The pain caused by bodily functions now compromised was excruciating, leaving him in tears on several occasions. I sat in the one bathroom at the farmhouse with him for several hours that Thanksgiving, trying to help him get through the torment of his failing body.
Remembering that day is unfortunately easy, but I embrace happier memories of Thanksgiving with the old boy.
As a kid, I loved going to the farm for Thanksgiving. We lived on the back 40 acres, so we would hop in the car and ride the half mile up to the house. Sure, we could have walked up there as we did all summer but Thanksgiving was always at the tail end of firearm deer season, so walking on our own property was occasionally dangerous.
We would leave as soon as the Thanksgiving Parade shows on Channel 6 and Channel 10 went off the air. Mom would have Rebekah and I bundled in sweaters to keep us warm. I would bounce into the farmhouse because it was always so warm and smelled so tasty. To keep my appetite at bay, Ema would have orange and grapefruit slices out, which I always used to enhance my smile. Gumpy would be in the basement, tending to the Florida room so I would wander down to see if I could help stack firewood or tend the fire.
Mom and Aunt Moose would be busy trying to help Ema get the dining room and food in order. For most of the year, the dining room in the small house was used as an all-purpose room. Ema used it as more of an office, with her desk in one corner of the room and paperwork stacked on top of the dining room table. Gumpy used it as a changing room. You would find his wallet and pocket change on the table with his dirty jeans draped over one of the chairs. Family meals were usually eaten at the kitchen table, with the exception of Thanksgiving and Christmas.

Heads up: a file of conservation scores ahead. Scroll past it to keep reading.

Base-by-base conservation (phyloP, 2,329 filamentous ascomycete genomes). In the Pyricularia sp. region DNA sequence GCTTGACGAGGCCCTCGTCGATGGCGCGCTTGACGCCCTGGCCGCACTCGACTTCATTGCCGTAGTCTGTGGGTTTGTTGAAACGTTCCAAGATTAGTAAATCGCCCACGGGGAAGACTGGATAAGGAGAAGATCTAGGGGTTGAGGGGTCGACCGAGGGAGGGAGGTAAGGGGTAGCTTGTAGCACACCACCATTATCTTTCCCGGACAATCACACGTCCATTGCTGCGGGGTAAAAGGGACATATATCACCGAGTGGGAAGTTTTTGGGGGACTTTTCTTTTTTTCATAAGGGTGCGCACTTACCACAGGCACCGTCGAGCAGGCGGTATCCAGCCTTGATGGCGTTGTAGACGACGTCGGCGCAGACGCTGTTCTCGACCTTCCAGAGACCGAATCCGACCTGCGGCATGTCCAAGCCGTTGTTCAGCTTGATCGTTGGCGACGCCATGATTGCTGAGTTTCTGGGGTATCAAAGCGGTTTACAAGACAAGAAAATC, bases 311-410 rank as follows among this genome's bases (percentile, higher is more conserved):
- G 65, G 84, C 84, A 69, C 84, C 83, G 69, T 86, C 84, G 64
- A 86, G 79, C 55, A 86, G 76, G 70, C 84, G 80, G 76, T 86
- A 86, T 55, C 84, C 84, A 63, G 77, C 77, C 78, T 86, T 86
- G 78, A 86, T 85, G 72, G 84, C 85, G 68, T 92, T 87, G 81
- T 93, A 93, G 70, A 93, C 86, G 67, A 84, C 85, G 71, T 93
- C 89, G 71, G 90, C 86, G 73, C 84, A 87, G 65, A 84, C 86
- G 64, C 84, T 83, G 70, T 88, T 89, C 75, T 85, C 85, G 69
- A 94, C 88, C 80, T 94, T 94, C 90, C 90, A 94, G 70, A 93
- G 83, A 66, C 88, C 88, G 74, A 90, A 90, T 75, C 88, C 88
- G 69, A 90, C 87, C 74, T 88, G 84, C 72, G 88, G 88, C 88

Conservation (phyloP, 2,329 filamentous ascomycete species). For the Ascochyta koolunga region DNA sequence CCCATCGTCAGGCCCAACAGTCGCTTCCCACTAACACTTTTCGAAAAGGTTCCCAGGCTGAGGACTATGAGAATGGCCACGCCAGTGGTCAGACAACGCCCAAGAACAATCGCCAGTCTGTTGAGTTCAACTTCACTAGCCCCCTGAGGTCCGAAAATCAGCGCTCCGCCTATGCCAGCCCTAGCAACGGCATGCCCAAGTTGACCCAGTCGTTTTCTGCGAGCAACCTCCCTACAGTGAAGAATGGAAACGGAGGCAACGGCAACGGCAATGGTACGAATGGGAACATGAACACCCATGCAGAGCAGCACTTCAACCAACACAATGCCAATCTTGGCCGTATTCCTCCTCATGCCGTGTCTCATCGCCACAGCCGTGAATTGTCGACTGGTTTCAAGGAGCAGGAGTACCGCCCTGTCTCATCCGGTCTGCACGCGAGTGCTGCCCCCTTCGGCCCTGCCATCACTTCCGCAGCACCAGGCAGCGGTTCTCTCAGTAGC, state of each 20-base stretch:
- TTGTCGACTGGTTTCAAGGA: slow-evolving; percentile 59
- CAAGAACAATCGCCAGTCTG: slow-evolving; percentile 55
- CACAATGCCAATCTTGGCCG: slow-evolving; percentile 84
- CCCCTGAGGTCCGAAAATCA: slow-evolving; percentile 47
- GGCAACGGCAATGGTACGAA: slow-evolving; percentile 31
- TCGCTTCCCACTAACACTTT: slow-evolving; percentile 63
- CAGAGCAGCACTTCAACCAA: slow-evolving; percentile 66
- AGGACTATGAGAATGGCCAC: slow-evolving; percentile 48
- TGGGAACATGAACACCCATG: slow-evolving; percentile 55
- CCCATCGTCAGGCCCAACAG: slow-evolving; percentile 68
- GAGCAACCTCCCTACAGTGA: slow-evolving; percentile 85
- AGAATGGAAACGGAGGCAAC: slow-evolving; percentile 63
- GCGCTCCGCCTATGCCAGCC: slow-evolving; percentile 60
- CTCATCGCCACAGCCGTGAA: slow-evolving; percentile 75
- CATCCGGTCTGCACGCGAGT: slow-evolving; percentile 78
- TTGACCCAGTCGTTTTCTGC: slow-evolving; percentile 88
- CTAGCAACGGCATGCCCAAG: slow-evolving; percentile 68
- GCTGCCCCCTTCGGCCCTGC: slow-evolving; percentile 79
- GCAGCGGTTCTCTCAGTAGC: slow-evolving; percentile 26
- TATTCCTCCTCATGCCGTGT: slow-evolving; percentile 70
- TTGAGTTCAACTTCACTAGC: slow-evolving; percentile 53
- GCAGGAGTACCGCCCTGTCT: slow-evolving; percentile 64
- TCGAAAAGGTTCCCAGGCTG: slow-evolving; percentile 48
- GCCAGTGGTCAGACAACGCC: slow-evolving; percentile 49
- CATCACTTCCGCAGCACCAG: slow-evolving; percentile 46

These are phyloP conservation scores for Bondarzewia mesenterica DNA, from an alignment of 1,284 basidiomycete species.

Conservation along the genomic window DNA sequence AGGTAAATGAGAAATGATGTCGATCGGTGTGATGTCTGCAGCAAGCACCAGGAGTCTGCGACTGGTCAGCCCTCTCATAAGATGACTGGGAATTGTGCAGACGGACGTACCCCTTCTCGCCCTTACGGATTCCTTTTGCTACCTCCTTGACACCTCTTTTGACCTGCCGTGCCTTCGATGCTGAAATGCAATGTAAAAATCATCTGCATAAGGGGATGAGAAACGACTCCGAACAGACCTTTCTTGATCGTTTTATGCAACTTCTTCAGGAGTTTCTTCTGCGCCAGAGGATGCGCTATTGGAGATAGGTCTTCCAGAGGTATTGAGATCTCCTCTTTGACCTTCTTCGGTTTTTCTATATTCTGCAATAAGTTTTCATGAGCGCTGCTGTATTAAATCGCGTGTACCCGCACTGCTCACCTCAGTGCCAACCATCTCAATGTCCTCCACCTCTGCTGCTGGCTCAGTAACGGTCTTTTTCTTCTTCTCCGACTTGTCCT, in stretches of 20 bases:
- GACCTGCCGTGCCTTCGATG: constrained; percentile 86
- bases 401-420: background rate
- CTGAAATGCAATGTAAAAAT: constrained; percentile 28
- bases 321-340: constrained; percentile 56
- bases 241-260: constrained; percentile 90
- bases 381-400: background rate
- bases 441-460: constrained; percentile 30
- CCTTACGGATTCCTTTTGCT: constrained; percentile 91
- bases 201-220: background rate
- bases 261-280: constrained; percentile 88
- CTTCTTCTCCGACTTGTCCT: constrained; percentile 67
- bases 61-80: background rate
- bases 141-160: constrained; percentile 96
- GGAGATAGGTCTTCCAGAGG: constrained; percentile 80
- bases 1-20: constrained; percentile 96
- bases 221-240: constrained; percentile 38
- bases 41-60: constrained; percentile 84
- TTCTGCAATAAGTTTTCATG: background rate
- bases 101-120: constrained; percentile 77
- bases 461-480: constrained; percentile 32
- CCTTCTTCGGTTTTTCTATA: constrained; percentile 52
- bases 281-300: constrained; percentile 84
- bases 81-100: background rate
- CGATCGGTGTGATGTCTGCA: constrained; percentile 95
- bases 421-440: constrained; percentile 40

By the time everything was ready, at least two members of the King family would have arrived to share the meal with us. As we gathered around the table, Gumpy would start the family grace,
"For these and all other blessings, the Lord make us truly thankful. Amen."
Dinner would end and we would leave for Grandma and Grandpa Lingholm's for our second Thanksgiving dinner. Afterward, we would return to the farm for desert which was always a pumpkin pie with whipped topping and the occasional apple grunt. In most families, a grunt would be referred to as an apple cobbler. However, Gumpy called it a grunt because you wanted to grunt when you pushed yourself away from the table after eating so much of it.
There was little remarkable about the day itself, other than the opportunity to spend a day with family, which was why Gumpy always seemed to enjoy the day so much. As with many traditions, life got in the way. It started with Ema and Gumpy retiring and spending much of the winter in Florida. Mom moved us to Traverse City after she divorced her first husband and that tore away a bit of the tradition too. Now I've remarried and I've spent the past few Thanksgivings in Tampa with Gladys' family.
What remains of our tradition are the memories of enjoyable times with family and the basis for a new tradition of my own, an evening to reflect on how much I love Gumpy. Happy Thanksgiving old boy!